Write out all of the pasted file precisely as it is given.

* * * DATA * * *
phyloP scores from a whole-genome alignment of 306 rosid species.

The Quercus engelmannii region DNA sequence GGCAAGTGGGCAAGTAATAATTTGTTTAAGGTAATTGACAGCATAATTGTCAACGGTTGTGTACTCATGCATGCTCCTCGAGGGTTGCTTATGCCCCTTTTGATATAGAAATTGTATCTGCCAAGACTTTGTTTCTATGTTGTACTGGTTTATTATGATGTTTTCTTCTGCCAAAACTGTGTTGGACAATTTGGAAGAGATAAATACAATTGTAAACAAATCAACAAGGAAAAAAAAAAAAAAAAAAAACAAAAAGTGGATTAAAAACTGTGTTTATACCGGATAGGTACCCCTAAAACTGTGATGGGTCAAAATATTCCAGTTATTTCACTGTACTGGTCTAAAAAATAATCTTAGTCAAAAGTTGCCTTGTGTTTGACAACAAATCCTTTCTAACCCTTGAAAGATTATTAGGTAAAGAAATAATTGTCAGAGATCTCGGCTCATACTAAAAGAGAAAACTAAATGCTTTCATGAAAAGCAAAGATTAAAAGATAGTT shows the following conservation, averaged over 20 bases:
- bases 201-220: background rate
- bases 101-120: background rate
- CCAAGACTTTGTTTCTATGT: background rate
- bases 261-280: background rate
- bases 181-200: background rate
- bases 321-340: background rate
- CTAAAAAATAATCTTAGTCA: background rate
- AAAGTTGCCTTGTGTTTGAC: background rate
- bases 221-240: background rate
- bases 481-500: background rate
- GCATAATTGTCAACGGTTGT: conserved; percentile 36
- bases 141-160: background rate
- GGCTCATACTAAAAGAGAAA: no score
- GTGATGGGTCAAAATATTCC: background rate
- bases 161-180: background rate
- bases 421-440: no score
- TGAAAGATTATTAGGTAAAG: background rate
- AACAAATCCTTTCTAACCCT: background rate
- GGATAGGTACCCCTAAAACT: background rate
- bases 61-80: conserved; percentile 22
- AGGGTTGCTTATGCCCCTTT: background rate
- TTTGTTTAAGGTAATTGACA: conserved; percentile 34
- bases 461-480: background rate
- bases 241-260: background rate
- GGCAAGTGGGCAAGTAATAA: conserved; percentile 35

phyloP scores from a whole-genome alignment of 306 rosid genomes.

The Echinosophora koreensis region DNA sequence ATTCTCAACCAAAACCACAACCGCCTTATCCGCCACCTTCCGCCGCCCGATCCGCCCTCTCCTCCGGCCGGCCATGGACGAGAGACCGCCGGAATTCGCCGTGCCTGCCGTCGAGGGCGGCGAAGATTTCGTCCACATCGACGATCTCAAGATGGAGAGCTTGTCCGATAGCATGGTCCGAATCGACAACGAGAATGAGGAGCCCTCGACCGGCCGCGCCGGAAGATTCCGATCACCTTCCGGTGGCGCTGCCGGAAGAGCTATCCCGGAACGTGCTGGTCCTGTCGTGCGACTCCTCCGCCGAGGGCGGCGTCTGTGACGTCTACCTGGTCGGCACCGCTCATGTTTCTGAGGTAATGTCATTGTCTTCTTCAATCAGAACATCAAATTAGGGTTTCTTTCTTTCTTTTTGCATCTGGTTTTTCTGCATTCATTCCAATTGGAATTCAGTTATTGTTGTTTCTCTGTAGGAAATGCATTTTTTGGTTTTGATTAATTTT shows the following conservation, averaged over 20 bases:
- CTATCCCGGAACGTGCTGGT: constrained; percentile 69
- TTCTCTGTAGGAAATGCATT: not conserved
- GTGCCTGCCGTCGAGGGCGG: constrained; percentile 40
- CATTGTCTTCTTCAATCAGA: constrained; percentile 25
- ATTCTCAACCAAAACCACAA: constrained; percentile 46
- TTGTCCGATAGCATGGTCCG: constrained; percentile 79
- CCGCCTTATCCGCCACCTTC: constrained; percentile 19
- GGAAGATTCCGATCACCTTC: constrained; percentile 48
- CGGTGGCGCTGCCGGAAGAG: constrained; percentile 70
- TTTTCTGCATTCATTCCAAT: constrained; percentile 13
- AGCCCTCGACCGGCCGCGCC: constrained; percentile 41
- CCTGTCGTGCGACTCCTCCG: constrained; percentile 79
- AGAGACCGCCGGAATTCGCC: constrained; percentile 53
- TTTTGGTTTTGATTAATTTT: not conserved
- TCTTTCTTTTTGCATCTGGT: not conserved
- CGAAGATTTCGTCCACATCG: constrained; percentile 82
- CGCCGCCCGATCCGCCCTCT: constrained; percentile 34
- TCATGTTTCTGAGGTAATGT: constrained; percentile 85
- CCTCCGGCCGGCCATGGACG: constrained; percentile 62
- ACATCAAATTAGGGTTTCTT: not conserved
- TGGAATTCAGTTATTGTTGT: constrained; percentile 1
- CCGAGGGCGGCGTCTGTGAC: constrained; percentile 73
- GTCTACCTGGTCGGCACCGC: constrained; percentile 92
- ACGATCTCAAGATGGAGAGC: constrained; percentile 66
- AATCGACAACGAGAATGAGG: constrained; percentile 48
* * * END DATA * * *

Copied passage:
phyloP scores from a whole-genome alignment of 306 rosid species.

The Quercus engelmannii region DNA sequence GGCAAGTGGGCAAGTAATAATTTGTTTAAGGTAATTGACAGCATAATTGTCAACGGTTGTGTACTCATGCATGCTCCTCGAGGGTTGCTTATGCCCCTTTTGATATAGAAATTGTATCTGCCAAGACTTTGTTTCTATGTTGTACTGGTTTATTATGATGTTTTCTTCTGCCAAAACTGTGTTGGACAATTTGGAAGAGATAAATACAATTGTAAACAAATCAACAAGGAAAAAAAAAAAAAAAAAAAACAAAAAGTGGATTAAAAACTGTGTTTATACCGGATAGGTACCCCTAAAACTGTGATGGGTCAAAATATTCCAGTTATTTCACTGTACTGGTCTAAAAAATAATCTTAGTCAAAAGTTGCCTTGTGTTTGACAACAAATCCTTTCTAACCCTTGAAAGATTATTAGGTAAAGAAATAATTGTCAGAGATCTCGGCTCATACTAAAAGAGAAAACTAAATGCTTTCATGAAAAGCAAAGATTAAAAGATAGTT shows the following conservation, averaged over 20 bases:
- bases 201-220: background rate
- bases 101-120: background rate
- CCAAGACTTTGTTTCTATGT: background rate
- bases 261-280: background rate
- bases 181-200: background rate
- bases 321-340: background rate
- CTAAAAAATAATCTTAGTCA: background rate
- AAAGTTGCCTTGTGTTTGAC: background rate
- bases 221-240: background rate
- bases 481-500: background rate
- GCATAATTGTCAACGGTTGT: conserved; percentile 36
- bases 141-160: background rate
- GGCTCATACTAAAAGAGAAA: no score
- GTGATGGGTCAAAATATTCC: background rate
- bases 161-180: background rate
- bases 421-440: no score
- TGAAAGATTATTAGGTAAAG: background rate
- AACAAATCCTTTCTAACCCT: background rate
- GGATAGGTACCCCTAAAACT: background rate
- bases 61-80: conserved; percentile 22
- AGGGTTGCTTATGCCCCTTT: background rate
- TTTGTTTAAGGTAATTGACA: conserved; percentile 34
- bases 461-480: background rate
- bases 241-260: background rate
- GGCAAGTGGGCAAGTAATAA: conserved; percentile 35

phyloP scores from a whole-genome alignment of 306 rosid genomes.

The Echinosophora koreensis region DNA sequence ATTCTCAACCAAAACCACAACCGCCTTATCCGCCACCTTCCGCCGCCCGATCCGCCCTCTCCTCCGGCCGGCCATGGACGAGAGACCGCCGGAATTCGCCGTGCCTGCCGTCGAGGGCGGCGAAGATTTCGTCCACATCGACGATCTCAAGATGGAGAGCTTGTCCGATAGCATGGTCCGAATCGACAACGAGAATGAGGAGCCCTCGACCGGCCGCGCCGGAAGATTCCGATCACCTTCCGGTGGCGCTGCCGGAAGAGCTATCCCGGAACGTGCTGGTCCTGTCGTGCGACTCCTCCGCCGAGGGCGGCGTCTGTGACGTCTACCTGGTCGGCACCGCTCATGTTTCTGAGGTAATGTCATTGTCTTCTTCAATCAGAACATCAAATTAGGGTTTCTTTCTTTCTTTTTGCATCTGGTTTTTCTGCATTCATTCCAATTGGAATTCAGTTATTGTTGTTTCTCTGTAGGAAATGCATTTTTTGGTTTTGATTAATTTT shows the following conservation, averaged over 20 bases:
- CTATCCCGGAACGTGCTGGT: constrained; percentile 69
- TTCTCTGTAGGAAATGCATT: not conserved
- GTGCCTGCCGTCGAGGGCGG: constrained; percentile 40
- CATTGTCTTCTTCAATCAGA: constrained; percentile 25
- ATTCTCAACCAAAACCACAA: constrained; percentile 46
- TTGTCCGATAGCATGGTCCG: constrained; percentile 79
- CCGCCTTATCCGCCACCTTC: constrained; percentile 19
- GGAAGATTCCGATCACCTTC: constrained; percentile 48
- CGGTGGCGCTGCCGGAAGAG: constrained; percentile 70
- TTTTCTGCATTCATTCCAAT: constrained; percentile 13
- AGCCCTCGACCGGCCGCGCC: constrained; percentile 41
- CCTGTCGTGCGACTCCTCCG: constrained; percentile 79
- AGAGACCGCCGGAATTCGCC: constrained; percentile 53
- TTTTGGTTTTGATTAATTTT: not conserved
- TCTTTCTTTTTGCATCTGGT: not conserved
- CGAAGATTTCGTCCACATCG: constrained; percentile 82
- CGCCGCCCGATCCGCCCTCT: constrained; percentile 34
- TCATGTTTCTGAGGTAATGT: constrained; percentile 85
- CCTCCGGCCGGCCATGGACG: constrained; percentile 62
- ACATCAAATTAGGGTTTCTT: not conserved
- TGGAATTCAGTTATTGTTGT: constrained; percentile 1
- CCGAGGGCGGCGTCTGTGAC: constrained; percentile 73
- GTCTACCTGGTCGGCACCGC: constrained; percentile 92
- ACGATCTCAAGATGGAGAGC: constrained; percentile 66
- AATCGACAACGAGAATGAGG: constrained; percentile 48